LONDON (WASHINGTON POST) - Mr Donald Trump Jr took a break on Wednesday (March 22) from defending his father's agenda on Twitter to weigh in on the attack outside the British Parliament that left five people dead, including a police officer and the alleged assailant.
The US President's oldest child took aim at Mr Sadiq Khan, mayor of London, who was quoted last year by the Independent, a London newspaper, as saying terrorism preparedness had to become part of the fabric of major cities.
That message took on new meaning on Wednesday as an attacker drove his car through pedestrians on Westminster Bridge and then fatally stabbed an officer at the gates of Parliament.
"London mayor says terror attacks are 'part and parcel' of living in a major city," the Independent's headline announced.
Scarcely two hours after first reports of Wednesday's attack emerged, Mr Trump Jr pounced, tweeting: "You have to be kidding me?!: Terror attacks are part of living in big city, says London Mayor Sadiq Khan."
Mr Khan, who last year became London's first ethnic-minority mayor and the first Muslim to head the capital of a major Western country, issued a statement on Wednesday offering his condolences to the families of victims, paying special homage to the fallen police officer.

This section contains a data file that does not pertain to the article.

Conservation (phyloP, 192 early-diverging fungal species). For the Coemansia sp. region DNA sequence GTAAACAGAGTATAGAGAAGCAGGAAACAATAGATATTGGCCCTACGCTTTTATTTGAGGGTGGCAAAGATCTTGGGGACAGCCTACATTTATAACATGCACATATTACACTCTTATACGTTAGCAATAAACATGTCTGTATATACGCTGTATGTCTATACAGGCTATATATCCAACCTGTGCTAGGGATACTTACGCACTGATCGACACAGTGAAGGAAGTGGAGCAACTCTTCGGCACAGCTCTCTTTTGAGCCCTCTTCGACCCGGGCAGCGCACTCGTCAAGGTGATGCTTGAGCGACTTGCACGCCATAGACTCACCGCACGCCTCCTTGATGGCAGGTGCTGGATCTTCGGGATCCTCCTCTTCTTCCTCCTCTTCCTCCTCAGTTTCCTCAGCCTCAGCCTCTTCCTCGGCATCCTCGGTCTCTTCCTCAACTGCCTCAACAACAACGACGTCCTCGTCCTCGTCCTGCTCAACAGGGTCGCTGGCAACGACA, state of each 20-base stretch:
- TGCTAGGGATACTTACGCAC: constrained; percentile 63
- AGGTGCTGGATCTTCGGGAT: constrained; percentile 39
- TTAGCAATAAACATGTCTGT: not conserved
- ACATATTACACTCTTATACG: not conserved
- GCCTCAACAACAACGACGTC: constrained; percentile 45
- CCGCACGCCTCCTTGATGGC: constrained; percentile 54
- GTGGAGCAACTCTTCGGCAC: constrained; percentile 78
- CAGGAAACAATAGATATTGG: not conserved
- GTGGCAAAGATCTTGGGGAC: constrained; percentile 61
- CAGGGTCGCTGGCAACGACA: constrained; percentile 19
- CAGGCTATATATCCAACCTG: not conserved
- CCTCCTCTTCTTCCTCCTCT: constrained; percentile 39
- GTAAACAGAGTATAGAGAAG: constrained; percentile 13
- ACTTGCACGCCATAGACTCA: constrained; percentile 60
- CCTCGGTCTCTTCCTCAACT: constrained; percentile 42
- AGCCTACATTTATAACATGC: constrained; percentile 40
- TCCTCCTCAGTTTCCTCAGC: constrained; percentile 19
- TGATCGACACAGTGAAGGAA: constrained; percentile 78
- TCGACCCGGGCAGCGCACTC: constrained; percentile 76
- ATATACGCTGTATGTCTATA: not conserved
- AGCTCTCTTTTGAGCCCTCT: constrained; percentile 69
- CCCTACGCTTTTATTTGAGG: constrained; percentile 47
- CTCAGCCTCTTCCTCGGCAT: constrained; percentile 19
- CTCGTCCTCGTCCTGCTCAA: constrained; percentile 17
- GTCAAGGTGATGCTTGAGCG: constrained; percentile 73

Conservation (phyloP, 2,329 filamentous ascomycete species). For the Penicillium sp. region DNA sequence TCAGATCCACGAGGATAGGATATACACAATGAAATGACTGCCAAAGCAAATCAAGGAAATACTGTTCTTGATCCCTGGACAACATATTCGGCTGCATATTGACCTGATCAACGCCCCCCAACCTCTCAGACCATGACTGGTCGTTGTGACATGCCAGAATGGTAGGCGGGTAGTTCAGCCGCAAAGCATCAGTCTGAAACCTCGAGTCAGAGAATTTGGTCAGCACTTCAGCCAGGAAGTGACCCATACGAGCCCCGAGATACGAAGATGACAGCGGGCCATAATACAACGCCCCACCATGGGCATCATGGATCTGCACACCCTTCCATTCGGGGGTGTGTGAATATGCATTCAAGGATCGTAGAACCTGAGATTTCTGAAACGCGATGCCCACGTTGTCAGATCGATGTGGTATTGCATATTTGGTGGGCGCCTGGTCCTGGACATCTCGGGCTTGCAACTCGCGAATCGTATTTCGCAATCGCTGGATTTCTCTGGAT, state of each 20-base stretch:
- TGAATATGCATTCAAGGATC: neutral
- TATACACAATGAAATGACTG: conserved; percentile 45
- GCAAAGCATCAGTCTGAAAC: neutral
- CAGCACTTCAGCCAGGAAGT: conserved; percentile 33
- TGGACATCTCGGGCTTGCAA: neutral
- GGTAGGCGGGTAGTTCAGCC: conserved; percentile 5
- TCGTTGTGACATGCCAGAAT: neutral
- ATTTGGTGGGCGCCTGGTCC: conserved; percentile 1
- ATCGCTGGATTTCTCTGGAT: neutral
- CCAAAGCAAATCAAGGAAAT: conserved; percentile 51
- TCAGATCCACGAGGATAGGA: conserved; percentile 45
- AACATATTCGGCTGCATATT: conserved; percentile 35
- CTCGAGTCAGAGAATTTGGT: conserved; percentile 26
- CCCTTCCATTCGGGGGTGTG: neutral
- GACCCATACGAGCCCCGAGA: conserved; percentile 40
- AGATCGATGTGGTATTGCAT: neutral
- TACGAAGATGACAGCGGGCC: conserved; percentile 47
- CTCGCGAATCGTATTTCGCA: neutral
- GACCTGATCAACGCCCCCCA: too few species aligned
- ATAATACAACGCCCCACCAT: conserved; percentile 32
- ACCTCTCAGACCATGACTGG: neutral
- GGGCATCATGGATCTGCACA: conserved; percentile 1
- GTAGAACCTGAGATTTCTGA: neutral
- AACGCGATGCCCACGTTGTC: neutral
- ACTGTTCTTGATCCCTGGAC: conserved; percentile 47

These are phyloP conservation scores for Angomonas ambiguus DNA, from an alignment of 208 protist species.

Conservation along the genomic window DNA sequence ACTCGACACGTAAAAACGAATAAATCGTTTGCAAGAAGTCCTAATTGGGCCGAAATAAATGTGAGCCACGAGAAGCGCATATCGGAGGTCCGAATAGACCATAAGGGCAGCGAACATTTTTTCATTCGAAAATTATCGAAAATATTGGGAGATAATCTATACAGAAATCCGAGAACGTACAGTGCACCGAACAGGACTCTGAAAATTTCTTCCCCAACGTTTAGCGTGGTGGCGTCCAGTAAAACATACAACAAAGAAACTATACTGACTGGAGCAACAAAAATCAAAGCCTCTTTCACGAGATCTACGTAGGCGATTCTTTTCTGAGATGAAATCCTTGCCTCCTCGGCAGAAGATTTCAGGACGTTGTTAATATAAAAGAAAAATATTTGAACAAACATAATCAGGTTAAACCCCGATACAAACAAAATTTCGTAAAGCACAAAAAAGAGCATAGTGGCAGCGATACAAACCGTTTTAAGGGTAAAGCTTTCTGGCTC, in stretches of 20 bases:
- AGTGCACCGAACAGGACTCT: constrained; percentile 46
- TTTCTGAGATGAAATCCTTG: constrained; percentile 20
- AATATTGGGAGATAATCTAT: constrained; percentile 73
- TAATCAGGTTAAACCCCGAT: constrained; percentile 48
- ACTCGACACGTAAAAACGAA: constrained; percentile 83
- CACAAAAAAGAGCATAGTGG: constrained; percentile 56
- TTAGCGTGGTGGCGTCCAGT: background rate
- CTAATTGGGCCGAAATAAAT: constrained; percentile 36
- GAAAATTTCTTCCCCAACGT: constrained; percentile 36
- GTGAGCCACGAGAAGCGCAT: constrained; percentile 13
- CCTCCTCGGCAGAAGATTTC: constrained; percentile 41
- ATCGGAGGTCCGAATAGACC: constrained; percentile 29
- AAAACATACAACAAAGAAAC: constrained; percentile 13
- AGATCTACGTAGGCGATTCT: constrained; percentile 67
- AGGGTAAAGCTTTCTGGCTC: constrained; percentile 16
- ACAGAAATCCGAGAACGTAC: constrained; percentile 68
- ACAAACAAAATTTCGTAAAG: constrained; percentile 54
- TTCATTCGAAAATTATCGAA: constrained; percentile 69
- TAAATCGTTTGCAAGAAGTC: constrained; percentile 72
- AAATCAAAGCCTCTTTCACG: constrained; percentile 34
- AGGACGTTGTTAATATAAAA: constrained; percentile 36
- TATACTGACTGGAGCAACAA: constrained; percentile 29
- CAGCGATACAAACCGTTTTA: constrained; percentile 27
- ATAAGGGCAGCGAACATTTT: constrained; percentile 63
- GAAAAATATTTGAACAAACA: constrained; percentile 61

"I want to reassure all Londoners and all our visitors not to be alarmed - our city remains one of the safest in the world," he said in the statement. "Londoners will never be cowed by terrorism."
He otherwise kept a low profile as Parliament went on lockdown and police cordoned off a broad perimeter that surrounded iconic sites such as Big Ben, the London Eye and Westminster Abbey.
That move incensed some users on Twitter, who joined Mr Trump Jr in condemning the mayor. But many also rushed to his defence, including Member of Parliament Wes Streeting from the Labour Party, who replied directly to Mr Trump Jr and called him a "disgrace".
British lawmakers emerging from Westminster Abbey, where they found sanctuary after the attack, also defended the mayor - and insisted his Muslim identity would not be a factor as the city comes to grips with the incident.
"There should not be a single thought about what his identity is," said Ms Pola Uddin, a member of the House of Lords. "This is a moment of reflection for all Londoners, and should lead us to consider the fact that we largely haven't experienced such attacks before, while other cities have."
Mr Dominic Grieve, a Conservative MP, said the mayor was not in a difficult position owing to prior statements on terrorism and security - "none whatsoever," he said.
The message the mayor has sent to London residents is fitting, said Mr Digby Jones. "You're safer in London than you've ever been," he said.
"If this turns out to be an act of Islamic terrorism, I think the fact that the man is a Muslim is utterly and completely irrelevant."